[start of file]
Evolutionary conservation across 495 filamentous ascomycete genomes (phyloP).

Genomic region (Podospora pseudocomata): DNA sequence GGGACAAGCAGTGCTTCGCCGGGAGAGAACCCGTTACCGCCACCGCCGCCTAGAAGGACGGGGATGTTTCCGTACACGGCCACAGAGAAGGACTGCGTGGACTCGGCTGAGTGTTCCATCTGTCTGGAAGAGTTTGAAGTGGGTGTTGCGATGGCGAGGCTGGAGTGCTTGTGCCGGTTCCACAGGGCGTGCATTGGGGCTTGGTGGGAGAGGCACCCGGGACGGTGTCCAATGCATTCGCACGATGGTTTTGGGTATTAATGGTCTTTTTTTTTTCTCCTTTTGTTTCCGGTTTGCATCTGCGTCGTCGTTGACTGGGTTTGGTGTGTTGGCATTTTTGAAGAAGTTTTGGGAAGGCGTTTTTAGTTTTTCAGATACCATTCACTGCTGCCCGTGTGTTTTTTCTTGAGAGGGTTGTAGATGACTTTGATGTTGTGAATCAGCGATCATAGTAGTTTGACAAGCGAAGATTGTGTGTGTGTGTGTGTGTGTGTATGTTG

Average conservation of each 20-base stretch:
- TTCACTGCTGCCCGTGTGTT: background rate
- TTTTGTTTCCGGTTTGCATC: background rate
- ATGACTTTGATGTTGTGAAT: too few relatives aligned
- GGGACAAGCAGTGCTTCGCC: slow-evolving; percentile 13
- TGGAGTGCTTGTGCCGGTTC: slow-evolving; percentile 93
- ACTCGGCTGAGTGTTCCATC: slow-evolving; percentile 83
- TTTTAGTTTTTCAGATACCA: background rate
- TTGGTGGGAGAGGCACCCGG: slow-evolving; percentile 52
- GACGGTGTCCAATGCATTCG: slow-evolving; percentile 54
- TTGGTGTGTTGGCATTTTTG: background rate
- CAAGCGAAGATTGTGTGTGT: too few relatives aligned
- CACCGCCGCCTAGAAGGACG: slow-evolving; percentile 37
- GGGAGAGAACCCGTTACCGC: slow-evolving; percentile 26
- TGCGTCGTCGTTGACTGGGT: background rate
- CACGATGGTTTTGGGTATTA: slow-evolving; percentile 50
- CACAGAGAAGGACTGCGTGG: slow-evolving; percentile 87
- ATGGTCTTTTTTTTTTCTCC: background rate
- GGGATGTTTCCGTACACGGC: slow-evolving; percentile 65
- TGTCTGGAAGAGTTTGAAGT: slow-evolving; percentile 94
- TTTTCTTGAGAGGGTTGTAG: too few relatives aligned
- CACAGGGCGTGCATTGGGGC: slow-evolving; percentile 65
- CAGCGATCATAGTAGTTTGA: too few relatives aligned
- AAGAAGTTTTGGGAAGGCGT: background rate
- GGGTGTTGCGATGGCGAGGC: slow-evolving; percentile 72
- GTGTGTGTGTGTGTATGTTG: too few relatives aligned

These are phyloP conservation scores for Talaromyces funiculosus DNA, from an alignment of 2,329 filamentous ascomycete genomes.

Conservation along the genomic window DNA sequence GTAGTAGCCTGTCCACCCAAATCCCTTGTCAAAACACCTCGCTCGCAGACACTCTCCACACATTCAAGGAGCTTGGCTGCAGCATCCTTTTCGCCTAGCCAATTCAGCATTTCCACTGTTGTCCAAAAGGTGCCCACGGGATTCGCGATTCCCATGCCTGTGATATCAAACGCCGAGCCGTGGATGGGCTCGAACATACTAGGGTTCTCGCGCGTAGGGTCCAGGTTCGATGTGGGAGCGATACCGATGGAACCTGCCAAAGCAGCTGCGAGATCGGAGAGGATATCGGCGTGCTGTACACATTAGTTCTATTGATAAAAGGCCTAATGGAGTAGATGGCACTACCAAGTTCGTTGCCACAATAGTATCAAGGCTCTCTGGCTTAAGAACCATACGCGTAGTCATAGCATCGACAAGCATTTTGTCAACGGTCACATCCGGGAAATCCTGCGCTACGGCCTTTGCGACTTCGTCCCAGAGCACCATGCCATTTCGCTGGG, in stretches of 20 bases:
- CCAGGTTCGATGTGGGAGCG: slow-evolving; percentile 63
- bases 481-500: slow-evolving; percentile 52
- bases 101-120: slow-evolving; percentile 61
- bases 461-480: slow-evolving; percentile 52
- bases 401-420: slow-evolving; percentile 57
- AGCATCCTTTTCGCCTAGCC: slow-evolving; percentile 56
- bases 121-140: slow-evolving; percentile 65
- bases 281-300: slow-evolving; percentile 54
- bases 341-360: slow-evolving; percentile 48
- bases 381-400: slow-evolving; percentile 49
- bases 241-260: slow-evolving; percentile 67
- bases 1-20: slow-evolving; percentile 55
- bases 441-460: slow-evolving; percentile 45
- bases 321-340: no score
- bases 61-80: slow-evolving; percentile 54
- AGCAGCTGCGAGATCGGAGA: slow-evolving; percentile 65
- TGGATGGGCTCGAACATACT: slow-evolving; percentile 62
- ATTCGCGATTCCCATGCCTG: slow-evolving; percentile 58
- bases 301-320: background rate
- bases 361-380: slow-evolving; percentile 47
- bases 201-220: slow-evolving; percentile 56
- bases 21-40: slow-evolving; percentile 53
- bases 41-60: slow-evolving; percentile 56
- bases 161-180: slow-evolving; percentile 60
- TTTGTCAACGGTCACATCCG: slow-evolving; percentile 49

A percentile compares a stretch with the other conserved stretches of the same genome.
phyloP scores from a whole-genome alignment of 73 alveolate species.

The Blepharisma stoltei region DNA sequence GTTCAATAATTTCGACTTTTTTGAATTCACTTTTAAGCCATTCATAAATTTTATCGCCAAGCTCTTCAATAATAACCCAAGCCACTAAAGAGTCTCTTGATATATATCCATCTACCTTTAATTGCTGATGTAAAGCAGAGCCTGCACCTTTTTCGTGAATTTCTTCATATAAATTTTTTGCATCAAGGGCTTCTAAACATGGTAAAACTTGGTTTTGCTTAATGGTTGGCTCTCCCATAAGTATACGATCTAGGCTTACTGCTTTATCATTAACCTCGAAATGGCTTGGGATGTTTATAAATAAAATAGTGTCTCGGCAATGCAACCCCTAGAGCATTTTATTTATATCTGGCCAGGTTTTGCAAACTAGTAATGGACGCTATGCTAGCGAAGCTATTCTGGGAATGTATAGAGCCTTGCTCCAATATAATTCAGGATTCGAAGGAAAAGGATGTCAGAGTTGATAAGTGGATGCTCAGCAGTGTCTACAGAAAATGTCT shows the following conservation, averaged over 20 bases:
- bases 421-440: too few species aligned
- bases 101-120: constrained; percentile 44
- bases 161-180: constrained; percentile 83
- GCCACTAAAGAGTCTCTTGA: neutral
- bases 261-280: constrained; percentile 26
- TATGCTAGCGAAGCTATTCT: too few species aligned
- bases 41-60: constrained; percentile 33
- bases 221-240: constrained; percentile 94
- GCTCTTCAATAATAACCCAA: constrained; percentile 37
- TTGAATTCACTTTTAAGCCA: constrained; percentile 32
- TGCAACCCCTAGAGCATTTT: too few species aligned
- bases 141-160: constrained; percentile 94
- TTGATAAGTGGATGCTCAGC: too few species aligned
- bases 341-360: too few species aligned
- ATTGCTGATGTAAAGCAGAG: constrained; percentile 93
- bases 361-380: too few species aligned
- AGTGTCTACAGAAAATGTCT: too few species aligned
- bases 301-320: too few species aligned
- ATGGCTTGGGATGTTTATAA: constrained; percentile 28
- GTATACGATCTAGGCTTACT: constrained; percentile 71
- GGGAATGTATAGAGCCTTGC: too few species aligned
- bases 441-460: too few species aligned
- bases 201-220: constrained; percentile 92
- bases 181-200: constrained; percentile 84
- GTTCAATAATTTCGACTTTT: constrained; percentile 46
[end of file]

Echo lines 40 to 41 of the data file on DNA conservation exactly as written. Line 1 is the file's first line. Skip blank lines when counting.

- bases 381-400: slow-evolving; percentile 49
- bases 241-260: slow-evolving; percentile 67